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Specialists’ approach to tracheal collapse: survey-based opinions on diagnostics, medical management, and comorbid diseases

Susan V. CarrCollege of Veterinary Medicine & Biomedical Sciences, Colorado State University, Fort Collins, CO

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Carol ReineroCollege of Veterinary Medicine, University of Missouri, Columbia, MO

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Mark RishniwCollege of Veterinary Medicine, Cornell University, Ithaca, NY

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Jessica C. PritchardSchool of Veterinary Medicine, University of Wisconsin-Madison, Madison, WI

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 VMD, MS, DACVIM

Abstract

OBJECTIVE

To describe the current standard of care among specialists for the routine diagnostic evaluation and medical management of stable tracheal collapse in dogs, identifying gaps between practice and scientific evidence to facilitate the development of future prospective studies. A secondary objective was to describe the perceived incidence of selected comorbid disorders in dogs with tracheal collapse and the diagnostic tests performed to evaluate for those disorders.

SAMPLE

180 veterinary specialists in 22 countries.

PROCEDURES

An electronic survey was sent to 4 specialty listservs to target diplomates. Respondents completed multiple-choice and free-response questions related to the diagnostic evaluation and treatment of a theoretical stable dog with suspected tracheal collapse.

RESULTS

Most respondents routinely utilized radiography, tracheobronchoscopy, and fluoroscopy to diagnose tracheal collapse and performed airway sampling, sedated airway examination, and echocardiograms to rule out comorbidities. The most frequently perceived comorbid disorders included chronic bronchitis, bronchomalacia, and myxomatous mitral valve disease. Respondents most often prescribed opioid antitussives, glucocorticoids, anxiolytics, and antibiotics as treatments. Less frequently, they utilized bronchodilators and nonopioid medications for cough.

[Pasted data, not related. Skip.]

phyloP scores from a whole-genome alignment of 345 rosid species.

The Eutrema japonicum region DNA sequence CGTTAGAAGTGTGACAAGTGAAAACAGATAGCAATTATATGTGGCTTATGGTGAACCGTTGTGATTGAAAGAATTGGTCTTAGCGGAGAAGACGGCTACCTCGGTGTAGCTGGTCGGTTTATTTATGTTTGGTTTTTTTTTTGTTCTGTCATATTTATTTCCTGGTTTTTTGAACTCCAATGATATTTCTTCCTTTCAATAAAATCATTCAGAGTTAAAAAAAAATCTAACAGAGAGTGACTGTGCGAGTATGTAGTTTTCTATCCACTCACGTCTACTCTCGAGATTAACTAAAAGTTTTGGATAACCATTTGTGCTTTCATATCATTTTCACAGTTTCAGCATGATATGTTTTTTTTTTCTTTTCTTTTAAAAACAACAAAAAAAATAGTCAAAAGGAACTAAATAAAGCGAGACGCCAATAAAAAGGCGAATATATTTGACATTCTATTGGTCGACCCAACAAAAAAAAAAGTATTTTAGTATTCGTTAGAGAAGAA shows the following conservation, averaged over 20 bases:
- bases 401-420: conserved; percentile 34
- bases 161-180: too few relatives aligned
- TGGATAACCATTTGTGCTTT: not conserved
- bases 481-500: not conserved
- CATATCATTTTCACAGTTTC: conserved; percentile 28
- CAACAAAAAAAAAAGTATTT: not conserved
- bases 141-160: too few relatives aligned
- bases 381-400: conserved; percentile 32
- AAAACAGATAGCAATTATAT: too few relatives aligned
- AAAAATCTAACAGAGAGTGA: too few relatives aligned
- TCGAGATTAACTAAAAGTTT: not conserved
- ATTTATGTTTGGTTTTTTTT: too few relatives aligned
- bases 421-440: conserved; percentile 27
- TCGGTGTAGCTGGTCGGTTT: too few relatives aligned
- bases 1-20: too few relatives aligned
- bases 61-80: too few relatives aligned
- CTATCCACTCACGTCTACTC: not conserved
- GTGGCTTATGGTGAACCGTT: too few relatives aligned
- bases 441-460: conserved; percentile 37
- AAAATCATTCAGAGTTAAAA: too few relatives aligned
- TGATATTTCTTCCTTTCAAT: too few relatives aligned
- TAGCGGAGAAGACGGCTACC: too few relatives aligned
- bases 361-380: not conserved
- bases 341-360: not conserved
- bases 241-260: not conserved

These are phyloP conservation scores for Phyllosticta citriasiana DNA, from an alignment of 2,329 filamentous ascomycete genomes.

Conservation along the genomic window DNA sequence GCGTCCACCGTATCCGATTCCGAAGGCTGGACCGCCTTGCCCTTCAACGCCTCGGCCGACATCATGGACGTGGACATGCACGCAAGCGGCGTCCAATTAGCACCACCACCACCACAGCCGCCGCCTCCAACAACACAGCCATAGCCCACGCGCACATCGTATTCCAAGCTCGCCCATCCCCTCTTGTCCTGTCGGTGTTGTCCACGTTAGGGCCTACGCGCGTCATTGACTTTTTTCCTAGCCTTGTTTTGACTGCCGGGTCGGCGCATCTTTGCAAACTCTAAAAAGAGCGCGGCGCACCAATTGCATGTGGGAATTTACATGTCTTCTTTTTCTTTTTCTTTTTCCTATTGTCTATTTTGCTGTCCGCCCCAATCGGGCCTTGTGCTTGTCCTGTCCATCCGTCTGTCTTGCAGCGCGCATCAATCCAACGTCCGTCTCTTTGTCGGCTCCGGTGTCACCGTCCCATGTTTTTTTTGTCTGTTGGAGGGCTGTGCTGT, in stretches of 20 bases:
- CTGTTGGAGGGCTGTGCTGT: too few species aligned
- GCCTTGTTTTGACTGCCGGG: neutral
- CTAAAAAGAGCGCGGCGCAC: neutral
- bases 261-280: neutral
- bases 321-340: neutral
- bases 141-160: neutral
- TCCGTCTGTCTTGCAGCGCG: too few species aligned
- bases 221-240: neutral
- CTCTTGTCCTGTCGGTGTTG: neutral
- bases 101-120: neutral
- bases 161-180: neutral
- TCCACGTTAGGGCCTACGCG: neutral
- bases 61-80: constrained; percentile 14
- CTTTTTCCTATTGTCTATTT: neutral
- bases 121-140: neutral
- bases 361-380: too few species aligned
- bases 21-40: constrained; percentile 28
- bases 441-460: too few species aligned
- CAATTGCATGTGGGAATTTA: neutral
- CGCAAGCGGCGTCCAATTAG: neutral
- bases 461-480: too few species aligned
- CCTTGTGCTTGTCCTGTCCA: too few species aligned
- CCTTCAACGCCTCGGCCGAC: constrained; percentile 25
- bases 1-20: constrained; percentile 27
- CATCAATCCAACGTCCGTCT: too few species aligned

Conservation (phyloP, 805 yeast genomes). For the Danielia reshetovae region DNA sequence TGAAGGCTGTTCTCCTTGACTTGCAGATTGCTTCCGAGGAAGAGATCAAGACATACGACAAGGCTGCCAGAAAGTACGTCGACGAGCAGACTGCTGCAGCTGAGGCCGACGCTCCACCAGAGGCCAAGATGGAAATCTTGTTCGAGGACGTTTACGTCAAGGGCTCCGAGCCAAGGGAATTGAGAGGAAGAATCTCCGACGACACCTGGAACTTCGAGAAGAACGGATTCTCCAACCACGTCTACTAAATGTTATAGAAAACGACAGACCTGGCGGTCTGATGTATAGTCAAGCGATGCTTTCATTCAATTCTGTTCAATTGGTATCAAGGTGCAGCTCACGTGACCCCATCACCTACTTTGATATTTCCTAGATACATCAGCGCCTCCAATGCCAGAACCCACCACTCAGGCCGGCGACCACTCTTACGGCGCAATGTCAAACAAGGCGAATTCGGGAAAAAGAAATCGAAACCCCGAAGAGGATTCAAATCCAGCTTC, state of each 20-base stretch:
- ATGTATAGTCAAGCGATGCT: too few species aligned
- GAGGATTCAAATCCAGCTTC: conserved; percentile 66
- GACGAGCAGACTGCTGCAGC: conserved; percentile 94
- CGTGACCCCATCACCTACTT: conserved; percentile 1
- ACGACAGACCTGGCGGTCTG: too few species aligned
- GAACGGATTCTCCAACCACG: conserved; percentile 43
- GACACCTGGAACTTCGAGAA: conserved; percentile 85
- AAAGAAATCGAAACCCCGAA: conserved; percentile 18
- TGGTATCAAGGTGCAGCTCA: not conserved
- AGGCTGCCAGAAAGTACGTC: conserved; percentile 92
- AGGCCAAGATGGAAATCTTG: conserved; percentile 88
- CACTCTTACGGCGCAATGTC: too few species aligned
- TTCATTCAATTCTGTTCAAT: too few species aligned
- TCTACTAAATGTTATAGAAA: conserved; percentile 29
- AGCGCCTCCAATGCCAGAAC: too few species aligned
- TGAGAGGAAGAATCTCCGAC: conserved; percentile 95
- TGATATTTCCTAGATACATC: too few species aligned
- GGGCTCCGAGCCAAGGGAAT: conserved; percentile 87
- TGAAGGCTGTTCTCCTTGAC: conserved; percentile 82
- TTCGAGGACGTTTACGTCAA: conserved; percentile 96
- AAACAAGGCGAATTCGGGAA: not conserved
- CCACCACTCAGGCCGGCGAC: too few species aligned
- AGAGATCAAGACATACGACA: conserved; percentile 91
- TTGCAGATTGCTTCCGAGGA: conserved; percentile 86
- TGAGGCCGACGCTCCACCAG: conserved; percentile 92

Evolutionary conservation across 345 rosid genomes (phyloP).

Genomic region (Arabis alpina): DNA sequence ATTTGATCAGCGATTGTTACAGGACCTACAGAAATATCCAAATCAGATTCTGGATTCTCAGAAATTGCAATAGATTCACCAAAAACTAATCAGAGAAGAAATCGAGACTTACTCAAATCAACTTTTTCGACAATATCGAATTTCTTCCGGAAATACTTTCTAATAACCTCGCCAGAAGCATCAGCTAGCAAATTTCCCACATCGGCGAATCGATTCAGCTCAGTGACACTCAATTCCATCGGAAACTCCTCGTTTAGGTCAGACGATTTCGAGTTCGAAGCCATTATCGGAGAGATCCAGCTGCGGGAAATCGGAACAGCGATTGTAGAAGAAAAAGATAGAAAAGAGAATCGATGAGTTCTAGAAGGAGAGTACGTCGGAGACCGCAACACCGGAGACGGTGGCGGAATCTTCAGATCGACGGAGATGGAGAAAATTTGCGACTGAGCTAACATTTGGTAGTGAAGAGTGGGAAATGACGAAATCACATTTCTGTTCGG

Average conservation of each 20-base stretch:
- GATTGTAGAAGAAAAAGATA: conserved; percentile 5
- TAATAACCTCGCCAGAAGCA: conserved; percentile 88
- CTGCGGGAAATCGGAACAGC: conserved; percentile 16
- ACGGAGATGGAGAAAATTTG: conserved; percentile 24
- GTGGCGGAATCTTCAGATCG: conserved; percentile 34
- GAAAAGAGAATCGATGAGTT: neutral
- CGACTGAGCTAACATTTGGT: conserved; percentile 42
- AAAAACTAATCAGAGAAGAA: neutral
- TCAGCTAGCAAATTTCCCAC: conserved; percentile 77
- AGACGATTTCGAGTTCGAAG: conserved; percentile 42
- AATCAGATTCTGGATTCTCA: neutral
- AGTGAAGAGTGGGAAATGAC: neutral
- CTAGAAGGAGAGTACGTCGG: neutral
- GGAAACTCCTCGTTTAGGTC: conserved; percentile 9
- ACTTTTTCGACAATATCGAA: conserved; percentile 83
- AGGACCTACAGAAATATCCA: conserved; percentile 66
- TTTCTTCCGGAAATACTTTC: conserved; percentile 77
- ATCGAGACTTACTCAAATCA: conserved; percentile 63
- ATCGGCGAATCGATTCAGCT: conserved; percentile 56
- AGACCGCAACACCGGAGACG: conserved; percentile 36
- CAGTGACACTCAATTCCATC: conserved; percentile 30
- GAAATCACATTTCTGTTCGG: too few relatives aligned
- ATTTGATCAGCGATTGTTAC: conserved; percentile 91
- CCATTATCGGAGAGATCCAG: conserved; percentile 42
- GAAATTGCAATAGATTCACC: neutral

CLINICAL RELEVANCE

Despite a lack of published guidelines, specialists have similar approaches in their diagnostic and therapeutic approach to a stable dog with suspected tracheal collapse and believe evaluating for comorbid disorders is important. A description of a typical diagnostic approach and knowledge of realistic treatment goals will assist the general practitioner managing dogs with stable tracheal collapse. Additionally, gaps between current practices established via this survey and data supporting those practices exist, specifically concerning the use of antibiotics and nonopioid medications for cough, representing areas for further study.

Abstract

OBJECTIVE

To describe the current standard of care among specialists for the routine diagnostic evaluation and medical management of stable tracheal collapse in dogs, identifying gaps between practice and scientific evidence to facilitate the development of future prospective studies. A secondary objective was to describe the perceived incidence of selected comorbid disorders in dogs with tracheal collapse and the diagnostic tests performed to evaluate for those disorders.

SAMPLE

180 veterinary specialists in 22 countries.

PROCEDURES

An electronic survey was sent to 4 specialty listservs to target diplomates. Respondents completed multiple-choice and free-response questions related to the diagnostic evaluation and treatment of a theoretical stable dog with suspected tracheal collapse.

RESULTS

Most respondents routinely utilized radiography, tracheobronchoscopy, and fluoroscopy to diagnose tracheal collapse and performed airway sampling, sedated airway examination, and echocardiograms to rule out comorbidities. The most frequently perceived comorbid disorders included chronic bronchitis, bronchomalacia, and myxomatous mitral valve disease. Respondents most often prescribed opioid antitussives, glucocorticoids, anxiolytics, and antibiotics as treatments. Less frequently, they utilized bronchodilators and nonopioid medications for cough.

CLINICAL RELEVANCE

Despite a lack of published guidelines, specialists have similar approaches in their diagnostic and therapeutic approach to a stable dog with suspected tracheal collapse and believe evaluating for comorbid disorders is important. A description of a typical diagnostic approach and knowledge of realistic treatment goals will assist the general practitioner managing dogs with stable tracheal collapse. Additionally, gaps between current practices established via this survey and data supporting those practices exist, specifically concerning the use of antibiotics and nonopioid medications for cough, representing areas for further study.

Supplementary Materials

    • Supplementary Appendix S1 (PDF 194 KB)
    • Supplementary Table S1 (PDF 167 KB)

Contributor Notes

Corresponding author: Dr. Pritchard (jpritchard2@wisc.edu)